ICO Analysis: Nervos

Among blockchain thinkers and scholars, it is quite established that it is not possible to increase security, decentralization, or performance without sacrificing one (or both) of the others. On the other hand, some huge improvements of these properties are needed for mainstream adoption as the biggest blockchains such as Bitcoin and Ethereum have quite low transaction speeds, high transaction fees, and other issues. Nervos is a blockchain project that is aiming to solve these problems by introducing a layered design on a chain called Nervos Common Knowledge Base.

Architecture and Design

Appealing to a layered structure is not something completely new among blockchain projects. What truly differs Nervos from the herd is Nervos CKB itself. The chain is formed by five different components:

  1. Cells: Cells are the smallest storage units in the chain. They cannot be changed, as the Nervos chain is immutable, but can be updated by the same owner of the cells creating new cells, which invalidates the old cells.
  2. Types: Types consist of data schema, cells’ data structures, validators, and cells’ validating rules. Each cell has a determinate type.
  3. Validators
  4. Generators: Generators create new cells for types and run on the client side.
  5. Identity: Identity in CKB determines the owner of a cell and allows him or her to update a cell belonging to him or her.

Nervos CKB, with these five components, forms the foundational layer of the Nervos network. It deals with what states are created within the network, but not how they are. The second layer, called Generation Layer, is used for data generation as the name implies. With this layered architecture, data and computation can use different consensus mechanisms and this makes more flexibility and scalability possible.

One of the biggest differences Nervos has is that transactions store new states, not events which usually the state machine deals with. Thanks to this, the blockchain directly stores states and blocks and no further synchronization protocol is required.

In Nervos CKB nodes of three different types work together to form a P2P network:

  • Archive Nodes: Archive Nodes takes the role of full nodes in Nervos CKB chain as they validate and relay new blocks and transactions and store the whole transaction history.
  • Consensus Nodes: Consensus Nodes take new transactions, compress them into blocks and obtain consensus on these new blocks.
  • Light Clients: Users store very small amounts of data and can run the client on desktop computers or even on mobile devices.


The Nervos native tokens are used to create and store states on the chain, ensuring consensus. These created states shall be validated by full nodes, thus presumably full node runners will be rewarded by these tokens. Updating cell data and transferring their ownership costs tokens as well.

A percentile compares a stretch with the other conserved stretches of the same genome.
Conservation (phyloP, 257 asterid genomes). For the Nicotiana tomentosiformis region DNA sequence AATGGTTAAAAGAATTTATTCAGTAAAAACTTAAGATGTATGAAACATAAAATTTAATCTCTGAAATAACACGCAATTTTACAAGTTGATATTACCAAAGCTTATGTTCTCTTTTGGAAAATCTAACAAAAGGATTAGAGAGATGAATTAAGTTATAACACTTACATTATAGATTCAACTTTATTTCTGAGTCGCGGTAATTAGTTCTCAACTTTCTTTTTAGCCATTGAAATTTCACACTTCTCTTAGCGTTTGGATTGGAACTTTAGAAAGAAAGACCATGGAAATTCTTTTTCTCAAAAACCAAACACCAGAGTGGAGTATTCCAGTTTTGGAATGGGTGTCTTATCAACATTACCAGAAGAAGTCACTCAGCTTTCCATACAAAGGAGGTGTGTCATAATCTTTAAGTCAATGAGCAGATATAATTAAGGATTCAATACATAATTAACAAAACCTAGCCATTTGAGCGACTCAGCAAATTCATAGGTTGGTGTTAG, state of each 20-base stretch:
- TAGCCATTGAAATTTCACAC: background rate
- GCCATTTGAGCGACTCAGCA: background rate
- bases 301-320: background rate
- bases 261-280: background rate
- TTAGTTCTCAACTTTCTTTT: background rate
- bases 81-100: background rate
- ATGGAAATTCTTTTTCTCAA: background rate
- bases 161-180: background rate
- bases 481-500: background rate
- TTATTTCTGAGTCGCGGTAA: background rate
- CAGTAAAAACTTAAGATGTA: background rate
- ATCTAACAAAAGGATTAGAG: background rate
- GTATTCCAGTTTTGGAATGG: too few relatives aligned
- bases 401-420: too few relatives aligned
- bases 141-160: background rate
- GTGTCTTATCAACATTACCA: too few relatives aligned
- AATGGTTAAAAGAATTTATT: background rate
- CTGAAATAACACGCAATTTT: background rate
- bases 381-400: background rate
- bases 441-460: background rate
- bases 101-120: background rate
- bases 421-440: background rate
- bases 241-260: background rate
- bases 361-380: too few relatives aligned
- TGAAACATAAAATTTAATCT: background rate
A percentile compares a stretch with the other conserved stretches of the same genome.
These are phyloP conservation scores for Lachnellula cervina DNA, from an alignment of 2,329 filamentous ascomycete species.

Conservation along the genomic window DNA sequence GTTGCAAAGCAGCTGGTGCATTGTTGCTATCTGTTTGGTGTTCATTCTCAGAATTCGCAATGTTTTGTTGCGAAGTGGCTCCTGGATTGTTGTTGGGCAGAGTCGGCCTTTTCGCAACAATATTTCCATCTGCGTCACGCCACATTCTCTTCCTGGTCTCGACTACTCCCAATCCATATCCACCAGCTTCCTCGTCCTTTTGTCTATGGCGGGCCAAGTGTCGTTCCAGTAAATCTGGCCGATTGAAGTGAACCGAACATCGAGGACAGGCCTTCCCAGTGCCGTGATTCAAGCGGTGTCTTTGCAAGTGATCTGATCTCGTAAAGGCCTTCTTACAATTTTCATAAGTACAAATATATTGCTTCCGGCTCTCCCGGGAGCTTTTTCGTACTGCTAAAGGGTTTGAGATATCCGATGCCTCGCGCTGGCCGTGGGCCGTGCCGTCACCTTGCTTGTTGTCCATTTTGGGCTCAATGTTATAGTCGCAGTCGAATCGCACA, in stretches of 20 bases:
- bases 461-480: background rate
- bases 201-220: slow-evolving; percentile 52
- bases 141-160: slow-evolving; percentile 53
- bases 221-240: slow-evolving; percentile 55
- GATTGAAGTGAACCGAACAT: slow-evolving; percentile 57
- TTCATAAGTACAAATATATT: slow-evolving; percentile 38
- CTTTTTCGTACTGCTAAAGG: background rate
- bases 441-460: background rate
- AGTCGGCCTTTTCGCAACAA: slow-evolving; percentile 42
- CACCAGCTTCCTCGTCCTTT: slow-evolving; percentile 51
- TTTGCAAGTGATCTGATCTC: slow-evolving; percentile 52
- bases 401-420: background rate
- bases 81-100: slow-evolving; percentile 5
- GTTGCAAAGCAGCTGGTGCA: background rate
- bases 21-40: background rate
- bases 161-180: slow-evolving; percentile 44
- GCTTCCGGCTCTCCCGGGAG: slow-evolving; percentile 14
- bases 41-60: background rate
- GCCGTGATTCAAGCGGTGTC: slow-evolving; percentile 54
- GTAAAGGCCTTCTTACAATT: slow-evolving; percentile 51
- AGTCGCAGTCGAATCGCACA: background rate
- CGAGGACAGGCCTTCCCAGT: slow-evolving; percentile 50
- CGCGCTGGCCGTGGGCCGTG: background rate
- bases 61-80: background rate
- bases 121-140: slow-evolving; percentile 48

Details on Nervos’ token distribution or how the team is planning to use the token sale proceeds are not made public yet.

As for the token sale, interested investors can submit their interest in contributing via Nervos’ interest form.


The team has nineteen members and the most notable ones are as follows.

Chief Architect & Co-Founder Jan Xie: Xie has worked as a researcher and developer at the Ethereum Foundation and as an architect and full-stack developer at Yunbi, a Chinese cryptocurrency exchange.

CEO & Co-Founder Terry Tai: Tai is a former core developer at Yunbi.

Co-Founder Daniel Lv: Lv, the former CEO at Yunbi, is a co-founder and the former CTO at imToken, a popular Ethereum mobile wallet.

Co-founder Kevin Wang: Wang has worked as a software engineer at IBM for 9.5 years.


Edith Yeung: Yeung is a partner at 500 Startups and a founding partner at RightVentures. She also held several positions at Dolphin Browser, a popular mobile browser.

Chris McCann: McCann works for GreyLock Partners, a US-based venture capital firm founded in 1965.


Nervos has a partnership with Cryptape, a China-based blockchain company. Many team members also hold positions in Cryptape.


Twenty-eight VC firms, including but not restricted to Blockchain Capital, FBG Capital and Polychain Capital, have funded Nervos.


Below is a breakdown of the risks and growth potential of Nervos.


  • Low community interest and no considerable hype at the moment. (-2)
  • No details on the crowdsale or token metrics are made public yet. (-1)

Growth Potential

  • There are not many blockchains with multi layer structures. (+2)
  • Backed by many important venture capital firms. (+2)
  • Team members have prior experience in blockchain development. (+3)


Nervos’ CKB and double-layered architecture are quite promising and the team is capable of developing such a beast. But the project seems to lack hype and community interest at the moment and poor or no marketing in the future might be troubling. Nervos receives a 4/10.

Investment Details

  • Type: Native – Utility
  • Symbol: Unspecified
  • Platform: Native
  • Crowdsale: Unspecified
  • Minimum Investment: Unspecified
  • Price: Unspecified
  • Hard Cap: Unspecified
  • Payments Accepted: Unspecified
  • Restricted from Participating: Unspecified

For More Information

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